Colombo Telegraph

The Making Of An Indian Expert

By Malinda Seneviratne

Malinda Seneviratne

‘Indian Expert’ can mean an Indian who is an expert on some subject or someone who is an expert on India.  It is the latter tribe that is relevant to this story.

Earlier this month the International Committee of the Red Cross (ICRC), along with the A J Kidwai Mass Communication Research Centre, Jamila Millia Islamia and the Nelson Mandela Institute of Peace and Conflict Studies, organized a conference of senior editors in the South Asian region.  The topic was ‘Violence and Conflict reporting: The media debates its role’.  The inaugural session saw representatives of the respective organizations offering introductory cum welcome comments.  There was also a special presentation by Adam Roberts, South Asia correspondent for The Economist, based in Delhi, where he is said to oversee political and general coverage from India, Pakistan, Sri Lanka, Bangladesh, Nepal, among other countries.

Roberts’ comments were interesting.  Although based in a country birthed and engulfed in conflict, Roberts picked up examples almost exclusively from Sri Lanka to make some points, pertinent points of course.  He did not elaborate and indeed he could not, since this was not a comprehensive presentation on the subject.  He did not contextualize either, again for the same reasons, one would like to think.  However, if someone were to report on the opening session, what would come out would be cursory and de-contextualized remarks which of course would acquire lives of their own thereafter.  Therein lies the irresponsibility (there were no caveats from Roberts).

Roberts’, correctly, questioned the term ‘post-conflict’, which assumes conflict-end.  For some, the absence of fire-exchange implies conflict-end, for others the clash of arms is but one expression of conflict.  Roberts’ said that someone he had spoken to in the Northern Province had complained about ‘military presence’.  That’s evidence of persisting conflict. Agreed.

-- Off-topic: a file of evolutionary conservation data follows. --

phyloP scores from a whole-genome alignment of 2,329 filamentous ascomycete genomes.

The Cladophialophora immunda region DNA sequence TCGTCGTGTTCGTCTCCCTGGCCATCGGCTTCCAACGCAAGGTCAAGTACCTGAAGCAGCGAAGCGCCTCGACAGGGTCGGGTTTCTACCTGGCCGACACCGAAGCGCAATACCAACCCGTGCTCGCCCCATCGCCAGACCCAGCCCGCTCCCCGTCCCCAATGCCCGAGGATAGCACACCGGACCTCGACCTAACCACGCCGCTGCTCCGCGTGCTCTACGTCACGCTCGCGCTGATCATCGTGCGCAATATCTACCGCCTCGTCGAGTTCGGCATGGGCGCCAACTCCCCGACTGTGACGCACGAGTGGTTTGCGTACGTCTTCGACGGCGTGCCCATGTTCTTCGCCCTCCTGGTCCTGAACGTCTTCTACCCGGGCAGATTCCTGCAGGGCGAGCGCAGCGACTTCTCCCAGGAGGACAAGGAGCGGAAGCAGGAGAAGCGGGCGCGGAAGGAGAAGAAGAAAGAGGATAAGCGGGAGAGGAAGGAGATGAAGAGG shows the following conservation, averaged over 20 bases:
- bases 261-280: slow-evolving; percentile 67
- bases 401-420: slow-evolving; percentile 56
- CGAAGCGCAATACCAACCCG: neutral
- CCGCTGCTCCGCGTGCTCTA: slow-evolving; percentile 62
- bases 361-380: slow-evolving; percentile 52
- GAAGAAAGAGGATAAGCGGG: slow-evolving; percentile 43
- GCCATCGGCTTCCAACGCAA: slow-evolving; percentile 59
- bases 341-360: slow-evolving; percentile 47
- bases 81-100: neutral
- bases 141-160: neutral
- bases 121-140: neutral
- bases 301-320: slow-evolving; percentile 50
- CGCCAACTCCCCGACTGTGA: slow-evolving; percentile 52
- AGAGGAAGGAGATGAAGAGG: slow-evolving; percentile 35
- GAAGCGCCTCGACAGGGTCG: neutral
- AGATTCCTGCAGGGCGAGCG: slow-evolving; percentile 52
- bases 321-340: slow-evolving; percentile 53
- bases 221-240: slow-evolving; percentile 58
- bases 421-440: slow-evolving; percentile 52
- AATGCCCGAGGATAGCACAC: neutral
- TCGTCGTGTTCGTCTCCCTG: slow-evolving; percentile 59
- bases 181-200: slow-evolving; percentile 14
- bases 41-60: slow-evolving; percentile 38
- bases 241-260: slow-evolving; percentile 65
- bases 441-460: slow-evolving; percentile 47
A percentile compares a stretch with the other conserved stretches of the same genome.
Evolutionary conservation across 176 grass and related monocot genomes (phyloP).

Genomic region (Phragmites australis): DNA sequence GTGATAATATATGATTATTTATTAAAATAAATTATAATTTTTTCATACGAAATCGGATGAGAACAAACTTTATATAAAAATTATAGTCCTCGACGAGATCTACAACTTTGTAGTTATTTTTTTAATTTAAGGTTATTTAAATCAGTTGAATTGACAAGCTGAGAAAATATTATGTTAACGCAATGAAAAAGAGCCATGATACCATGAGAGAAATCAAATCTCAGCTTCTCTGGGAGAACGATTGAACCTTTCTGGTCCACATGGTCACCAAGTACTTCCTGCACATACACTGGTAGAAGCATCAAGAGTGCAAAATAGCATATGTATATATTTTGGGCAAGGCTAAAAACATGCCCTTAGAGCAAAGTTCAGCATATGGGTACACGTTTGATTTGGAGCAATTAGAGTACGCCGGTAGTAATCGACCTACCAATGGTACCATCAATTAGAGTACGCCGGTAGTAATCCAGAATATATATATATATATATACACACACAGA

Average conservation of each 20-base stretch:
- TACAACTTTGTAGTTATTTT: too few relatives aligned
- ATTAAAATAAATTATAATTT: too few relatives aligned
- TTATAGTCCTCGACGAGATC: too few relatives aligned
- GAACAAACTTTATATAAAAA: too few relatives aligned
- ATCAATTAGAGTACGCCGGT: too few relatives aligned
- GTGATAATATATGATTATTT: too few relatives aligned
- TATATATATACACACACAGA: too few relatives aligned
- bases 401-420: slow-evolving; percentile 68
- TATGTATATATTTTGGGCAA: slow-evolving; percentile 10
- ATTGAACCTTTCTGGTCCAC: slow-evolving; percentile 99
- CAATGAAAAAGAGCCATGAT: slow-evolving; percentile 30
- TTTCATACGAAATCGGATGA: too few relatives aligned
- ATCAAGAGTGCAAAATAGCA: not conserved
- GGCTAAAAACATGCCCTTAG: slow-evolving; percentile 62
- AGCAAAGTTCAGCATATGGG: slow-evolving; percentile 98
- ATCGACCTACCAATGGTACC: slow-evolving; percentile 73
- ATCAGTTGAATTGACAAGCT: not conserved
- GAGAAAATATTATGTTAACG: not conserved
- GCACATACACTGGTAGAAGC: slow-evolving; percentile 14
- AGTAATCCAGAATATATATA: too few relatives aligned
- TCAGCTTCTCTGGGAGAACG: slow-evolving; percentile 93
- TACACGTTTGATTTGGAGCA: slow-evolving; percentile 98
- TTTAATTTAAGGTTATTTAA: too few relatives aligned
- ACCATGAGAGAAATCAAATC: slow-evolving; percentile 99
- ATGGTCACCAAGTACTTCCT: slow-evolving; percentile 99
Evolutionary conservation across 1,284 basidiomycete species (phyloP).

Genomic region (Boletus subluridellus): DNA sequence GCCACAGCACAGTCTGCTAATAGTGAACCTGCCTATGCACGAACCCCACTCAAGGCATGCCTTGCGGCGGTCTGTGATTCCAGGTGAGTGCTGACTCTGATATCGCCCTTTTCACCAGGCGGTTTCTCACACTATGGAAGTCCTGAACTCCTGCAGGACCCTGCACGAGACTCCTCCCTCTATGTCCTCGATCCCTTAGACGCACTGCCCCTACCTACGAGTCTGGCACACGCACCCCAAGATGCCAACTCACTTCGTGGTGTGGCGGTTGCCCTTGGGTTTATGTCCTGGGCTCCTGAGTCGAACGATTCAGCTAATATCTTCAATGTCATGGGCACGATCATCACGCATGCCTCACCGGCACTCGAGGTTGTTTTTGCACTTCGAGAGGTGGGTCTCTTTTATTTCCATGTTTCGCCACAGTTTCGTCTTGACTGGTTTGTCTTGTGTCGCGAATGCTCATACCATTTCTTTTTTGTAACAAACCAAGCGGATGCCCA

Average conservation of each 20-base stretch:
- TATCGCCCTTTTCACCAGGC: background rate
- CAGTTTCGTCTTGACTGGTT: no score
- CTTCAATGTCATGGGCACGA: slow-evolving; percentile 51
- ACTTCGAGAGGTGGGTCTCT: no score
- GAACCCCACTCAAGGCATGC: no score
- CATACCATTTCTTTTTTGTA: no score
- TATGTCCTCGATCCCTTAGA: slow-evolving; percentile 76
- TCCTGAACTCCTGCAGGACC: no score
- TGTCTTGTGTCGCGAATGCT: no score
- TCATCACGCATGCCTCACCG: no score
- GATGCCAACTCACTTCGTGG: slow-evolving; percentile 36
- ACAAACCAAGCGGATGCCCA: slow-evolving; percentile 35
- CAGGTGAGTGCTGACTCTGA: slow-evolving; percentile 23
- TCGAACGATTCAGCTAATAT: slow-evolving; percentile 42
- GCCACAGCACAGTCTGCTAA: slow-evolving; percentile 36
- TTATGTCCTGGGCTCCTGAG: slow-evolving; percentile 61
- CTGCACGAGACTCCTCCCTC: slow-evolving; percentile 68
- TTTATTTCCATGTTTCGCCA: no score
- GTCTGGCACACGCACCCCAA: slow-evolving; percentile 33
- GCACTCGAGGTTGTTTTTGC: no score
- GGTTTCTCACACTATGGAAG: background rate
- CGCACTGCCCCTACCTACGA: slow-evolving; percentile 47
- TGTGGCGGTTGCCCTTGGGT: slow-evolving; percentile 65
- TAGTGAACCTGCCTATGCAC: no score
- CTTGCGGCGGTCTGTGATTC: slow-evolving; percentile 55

What Roberts did not state was the context.  Context includes sabre-rattling by pro-LTTE sections of the Sri Lankan Tamil expatriates, terrorism-glorification from Tamil Nadu, and hero-worshipping of Prabhakaran by TNA politicians.  No Government entrusted with national security in a country that has suffered conflict the way Sri Lanka has can be faulted for erring on the side of caution.  Roberts’ comment was therefore flippant, misleading and irresponsible.

He spoke also of Prabhakaran’s little son, Balachandran, being shot dead.   The circumstances of the ‘how’ are at best contested, but even if the confident finger-pointing that Roberts indulged in drew from uncontestable evidence, ethical comment demands at least mention of context, even in a ‘issue-flagging’ exercise.  There were children that age who were sent to ‘Receiving Centres’ by the LTTE clothed in suicide jackets.  Prabhakaran slaughtered children his son’s age, abducted and forced into fatigues hundreds of others, and thousands of children held hostage by him were rescued by the Army at great cost.  Roberts’ cannot be ignorant of all this.

Several participants, in conversation, spoke about ‘journalists’ they knew from Sri Lanka.  More than one mentioned the ‘only one’ they knew: Sunanda Deshapriya.  Now if that is ‘source’, then it is not surprising that they utter comments that many in Sri Lanka would laugh at.  A journalist from Switzerland mentioned a journalist (sic) called Francis Harrison by way of demonstrating ‘inside knowledge’.  Shamindra Ferdinando of The Island, who was attending the conference had this to say to this journalist:

Francis Harrison, in early 2009, said that the LTTE had a strategy to push back the Army.  Sri Lanka cannot be expected to design policy to prove Francis Harrison right.’


All this is symptomatic of a deep malaise that compromises journalistic worth.  Roberts is no fly-by-night accidental tourist doing some freelance work as a side business.  He was making some points, tendentious for sure but in the context of flagging issues for discussion eminently permissible.  The issue is that there are many Roberts flying in and out of Sri Lanka or seated in some cubicle elsewhere writing ‘stories’ (!) as though they are experts.  So they sound their friends, many of whom are considered (mis)informants.  No cross-checking, no substantiation solicited or offered, no consideration of source-reliability all add up to irresponsible reporting.

Most people who referred to Sri Lanka are intelligent journalists without political agenda and yet many were regurgitating the ‘truths’ that the likes of Roberts have drawn from dubious sources or else conjured up from cursory observation.  There’s a picture that gets painted and which they’ve glanced at.  And that’s the ‘Sri Lanka’ they believe exists.

This writer spent less than four days in Delhi, moving between airport, hotel and conference hall with a couple of hours at a shopping center.  Considering all of the above, if Adam Roberts and others who consider Sunanda Deshapriya a journalist are experts on Sri Lanka, this writer has all the credentials necessary to warrant the tag ‘Indian Expert’.  That should say something.

*Malinda Seneviratne is the Chief Editor of ‘The Nation’ and his articles can be found at

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